High Grade Squamous Intraepithelial Lesion Treatment

An abnormal Pap smear result of high-grade squamous intraepithelial lesion (HSIL) means that cells of the cervix (the narrow neck of a woman's uterus) look somewhat to very abnormal when examined under a microscope.

Before cervical cancer forms, the cells of the cervix undergo abnormal changes called cervical dysplasia. Although untreated cervical dysplasia can lead to cervical cancer, having it does not mean that a person has cancer or will develop the disease.

Additional testing is typically needed for HSIL to confirm cervical dysplasia and to learn more about the severity of the abnormal cells. It may be treated first with monitoring to see if it persists or with an outpatient procedure in the healthcare provider's office.

According to the Centers for Disease Control and Prevention, up to 93% of cervical cancers are preventable with regular screening and treatment of abnormalities. This is why women undergo regular Pap smear exams to screen for any abnormal changes to the cervix.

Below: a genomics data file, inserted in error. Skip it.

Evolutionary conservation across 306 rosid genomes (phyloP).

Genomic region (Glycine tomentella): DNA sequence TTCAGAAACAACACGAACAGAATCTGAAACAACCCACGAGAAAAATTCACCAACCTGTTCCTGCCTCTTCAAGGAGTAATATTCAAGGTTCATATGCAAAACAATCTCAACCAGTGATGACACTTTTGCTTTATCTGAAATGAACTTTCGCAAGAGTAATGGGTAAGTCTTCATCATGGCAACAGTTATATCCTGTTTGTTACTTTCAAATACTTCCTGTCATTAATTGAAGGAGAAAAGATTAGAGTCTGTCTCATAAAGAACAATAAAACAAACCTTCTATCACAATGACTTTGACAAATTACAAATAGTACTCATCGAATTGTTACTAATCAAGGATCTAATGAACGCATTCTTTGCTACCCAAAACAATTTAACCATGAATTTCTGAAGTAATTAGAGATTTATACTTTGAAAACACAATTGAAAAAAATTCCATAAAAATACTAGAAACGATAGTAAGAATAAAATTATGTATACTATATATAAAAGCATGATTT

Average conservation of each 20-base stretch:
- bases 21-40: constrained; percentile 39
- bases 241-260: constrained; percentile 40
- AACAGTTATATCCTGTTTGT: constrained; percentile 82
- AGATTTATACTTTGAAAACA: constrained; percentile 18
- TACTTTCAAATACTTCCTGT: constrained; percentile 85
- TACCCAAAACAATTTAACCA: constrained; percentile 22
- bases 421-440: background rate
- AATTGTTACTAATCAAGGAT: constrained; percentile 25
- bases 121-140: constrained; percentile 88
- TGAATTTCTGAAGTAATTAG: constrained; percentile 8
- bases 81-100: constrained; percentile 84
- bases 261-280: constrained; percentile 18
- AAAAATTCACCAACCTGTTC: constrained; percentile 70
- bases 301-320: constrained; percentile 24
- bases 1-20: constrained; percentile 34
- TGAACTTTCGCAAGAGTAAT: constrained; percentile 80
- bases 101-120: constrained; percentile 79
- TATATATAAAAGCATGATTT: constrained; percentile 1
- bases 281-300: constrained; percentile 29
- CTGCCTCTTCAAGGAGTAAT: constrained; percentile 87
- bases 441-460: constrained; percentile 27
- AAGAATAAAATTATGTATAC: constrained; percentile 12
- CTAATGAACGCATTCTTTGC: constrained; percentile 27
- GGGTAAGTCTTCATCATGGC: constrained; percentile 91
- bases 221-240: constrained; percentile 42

This article will explore HSIL, what it is, how it is treated, and what follow-up care entails.

Pap smear medical test
JodiJacobson / Getty Images

An HSIL Pap smear result cannot confirm whether or not precancerous or cancerous changes are present, and further testing is needed.


When choosing the best treatment for a HSIL Pap smear result, healthcare providers look at the risk of CIN 3 being present. To do so, they look at your current tests, your history of cervical cancer screening, your past medical history, your age, and whether you plan to become pregnant in the future or are pregnant at the current time.

Expedited Treatment

If the risk of CIN 3 is not very high, waiting for the results of biopsies done during a colposcopy is often the first step.

In some cases, expedited treatment (treatment without doing biopsies) is recommended. This approach is recommended for non-pregnant women over the age of 25 when the risk of CIN 3 is considered to be 60% or more, and is an acceptable approach if the risk if between 25% and 60%.

Examples include women who have a Pap smear result that shows HSIL along with an HPV test that is positive for HPV 16. This is also the case in women who have a positive HPV test for any strain of HPV, and have not had recent cervical cancer screening.

Removing tissue in this case not only removes the abnormal tissue, but may reduce the possibility of cervical cancer in the future.

Treatment During Pregnancy